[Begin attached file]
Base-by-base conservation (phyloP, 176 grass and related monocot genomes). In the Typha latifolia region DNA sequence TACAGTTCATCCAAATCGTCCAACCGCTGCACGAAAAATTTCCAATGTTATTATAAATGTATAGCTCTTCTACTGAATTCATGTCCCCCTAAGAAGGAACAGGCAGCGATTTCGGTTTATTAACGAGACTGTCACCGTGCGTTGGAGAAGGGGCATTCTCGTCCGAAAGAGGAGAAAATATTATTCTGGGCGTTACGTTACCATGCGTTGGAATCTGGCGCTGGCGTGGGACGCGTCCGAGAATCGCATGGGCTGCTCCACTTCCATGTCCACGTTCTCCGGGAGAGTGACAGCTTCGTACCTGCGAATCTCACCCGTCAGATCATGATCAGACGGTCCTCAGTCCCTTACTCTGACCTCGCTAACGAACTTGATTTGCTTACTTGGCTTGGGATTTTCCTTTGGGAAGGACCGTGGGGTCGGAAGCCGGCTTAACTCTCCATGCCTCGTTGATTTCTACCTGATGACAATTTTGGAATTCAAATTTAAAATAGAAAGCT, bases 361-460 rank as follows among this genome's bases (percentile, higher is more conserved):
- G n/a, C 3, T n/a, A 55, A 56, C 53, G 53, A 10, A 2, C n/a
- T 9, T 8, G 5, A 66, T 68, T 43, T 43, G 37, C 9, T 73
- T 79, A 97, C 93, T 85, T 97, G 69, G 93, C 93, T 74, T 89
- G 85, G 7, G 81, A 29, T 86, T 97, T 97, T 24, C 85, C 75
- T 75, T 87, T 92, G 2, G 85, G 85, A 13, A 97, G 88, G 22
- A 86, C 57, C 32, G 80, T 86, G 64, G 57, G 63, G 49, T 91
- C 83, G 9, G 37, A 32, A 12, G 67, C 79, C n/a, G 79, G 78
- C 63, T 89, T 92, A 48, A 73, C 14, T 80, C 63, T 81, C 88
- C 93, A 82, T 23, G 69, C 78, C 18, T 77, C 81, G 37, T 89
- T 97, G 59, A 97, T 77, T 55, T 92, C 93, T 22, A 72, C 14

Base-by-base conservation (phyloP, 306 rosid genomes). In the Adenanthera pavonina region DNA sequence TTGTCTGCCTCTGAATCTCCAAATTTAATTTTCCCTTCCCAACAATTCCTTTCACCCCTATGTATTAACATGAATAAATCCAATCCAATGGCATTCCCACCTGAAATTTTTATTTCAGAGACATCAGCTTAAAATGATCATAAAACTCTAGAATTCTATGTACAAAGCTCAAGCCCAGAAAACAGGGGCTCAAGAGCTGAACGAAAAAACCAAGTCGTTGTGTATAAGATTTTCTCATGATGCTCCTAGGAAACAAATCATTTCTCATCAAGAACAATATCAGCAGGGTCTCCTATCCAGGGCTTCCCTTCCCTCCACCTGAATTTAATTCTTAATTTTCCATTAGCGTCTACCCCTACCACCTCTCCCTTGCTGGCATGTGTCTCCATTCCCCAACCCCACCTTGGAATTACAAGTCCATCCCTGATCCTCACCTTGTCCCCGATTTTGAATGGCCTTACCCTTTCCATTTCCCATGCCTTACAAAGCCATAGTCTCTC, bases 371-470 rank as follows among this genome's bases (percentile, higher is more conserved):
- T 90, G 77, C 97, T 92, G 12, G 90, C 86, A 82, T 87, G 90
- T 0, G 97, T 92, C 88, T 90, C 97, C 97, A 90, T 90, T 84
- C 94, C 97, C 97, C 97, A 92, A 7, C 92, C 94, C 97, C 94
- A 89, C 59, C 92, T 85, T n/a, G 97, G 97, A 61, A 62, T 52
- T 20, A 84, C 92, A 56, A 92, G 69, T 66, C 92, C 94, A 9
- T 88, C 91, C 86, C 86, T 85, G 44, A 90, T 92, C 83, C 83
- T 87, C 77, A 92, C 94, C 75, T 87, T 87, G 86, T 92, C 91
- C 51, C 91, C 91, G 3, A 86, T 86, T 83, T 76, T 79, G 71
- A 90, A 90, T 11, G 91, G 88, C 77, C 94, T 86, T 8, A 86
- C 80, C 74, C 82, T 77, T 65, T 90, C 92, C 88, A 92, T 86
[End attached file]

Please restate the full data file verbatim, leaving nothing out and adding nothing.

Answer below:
Base-by-base conservation (phyloP, 176 grass and related monocot genomes). In the Typha latifolia region DNA sequence TACAGTTCATCCAAATCGTCCAACCGCTGCACGAAAAATTTCCAATGTTATTATAAATGTATAGCTCTTCTACTGAATTCATGTCCCCCTAAGAAGGAACAGGCAGCGATTTCGGTTTATTAACGAGACTGTCACCGTGCGTTGGAGAAGGGGCATTCTCGTCCGAAAGAGGAGAAAATATTATTCTGGGCGTTACGTTACCATGCGTTGGAATCTGGCGCTGGCGTGGGACGCGTCCGAGAATCGCATGGGCTGCTCCACTTCCATGTCCACGTTCTCCGGGAGAGTGACAGCTTCGTACCTGCGAATCTCACCCGTCAGATCATGATCAGACGGTCCTCAGTCCCTTACTCTGACCTCGCTAACGAACTTGATTTGCTTACTTGGCTTGGGATTTTCCTTTGGGAAGGACCGTGGGGTCGGAAGCCGGCTTAACTCTCCATGCCTCGTTGATTTCTACCTGATGACAATTTTGGAATTCAAATTTAAAATAGAAAGCT, bases 361-460 rank as follows among this genome's bases (percentile, higher is more conserved):
- G n/a, C 3, T n/a, A 55, A 56, C 53, G 53, A 10, A 2, C n/a
- T 9, T 8, G 5, A 66, T 68, T 43, T 43, G 37, C 9, T 73
- T 79, A 97, C 93, T 85, T 97, G 69, G 93, C 93, T 74, T 89
- G 85, G 7, G 81, A 29, T 86, T 97, T 97, T 24, C 85, C 75
- T 75, T 87, T 92, G 2, G 85, G 85, A 13, A 97, G 88, G 22
- A 86, C 57, C 32, G 80, T 86, G 64, G 57, G 63, G 49, T 91
- C 83, G 9, G 37, A 32, A 12, G 67, C 79, C n/a, G 79, G 78
- C 63, T 89, T 92, A 48, A 73, C 14, T 80, C 63, T 81, C 88
- C 93, A 82, T 23, G 69, C 78, C 18, T 77, C 81, G 37, T 89
- T 97, G 59, A 97, T 77, T 55, T 92, C 93, T 22, A 72, C 14

Base-by-base conservation (phyloP, 306 rosid genomes). In the Adenanthera pavonina region DNA sequence TTGTCTGCCTCTGAATCTCCAAATTTAATTTTCCCTTCCCAACAATTCCTTTCACCCCTATGTATTAACATGAATAAATCCAATCCAATGGCATTCCCACCTGAAATTTTTATTTCAGAGACATCAGCTTAAAATGATCATAAAACTCTAGAATTCTATGTACAAAGCTCAAGCCCAGAAAACAGGGGCTCAAGAGCTGAACGAAAAAACCAAGTCGTTGTGTATAAGATTTTCTCATGATGCTCCTAGGAAACAAATCATTTCTCATCAAGAACAATATCAGCAGGGTCTCCTATCCAGGGCTTCCCTTCCCTCCACCTGAATTTAATTCTTAATTTTCCATTAGCGTCTACCCCTACCACCTCTCCCTTGCTGGCATGTGTCTCCATTCCCCAACCCCACCTTGGAATTACAAGTCCATCCCTGATCCTCACCTTGTCCCCGATTTTGAATGGCCTTACCCTTTCCATTTCCCATGCCTTACAAAGCCATAGTCTCTC, bases 371-470 rank as follows among this genome's bases (percentile, higher is more conserved):
- T 90, G 77, C 97, T 92, G 12, G 90, C 86, A 82, T 87, G 90
- T 0, G 97, T 92, C 88, T 90, C 97, C 97, A 90, T 90, T 84
- C 94, C 97, C 97, C 97, A 92, A 7, C 92, C 94, C 97, C 94
- A 89, C 59, C 92, T 85, T n/a, G 97, G 97, A 61, A 62, T 52
- T 20, A 84, C 92, A 56, A 92, G 69, T 66, C 92, C 94, A 9
- T 88, C 91, C 86, C 86, T 85, G 44, A 90, T 92, C 83, C 83
- T 87, C 77, A 92, C 94, C 75, T 87, T 87, G 86, T 92, C 91
- C 51, C 91, C 91, G 3, A 86, T 86, T 83, T 76, T 79, G 71
- A 90, A 90, T 11, G 91, G 88, C 77, C 94, T 86, T 8, A 86
- C 80, C 74, C 82, T 77, T 65, T 90, C 92, C 88, A 92, T 86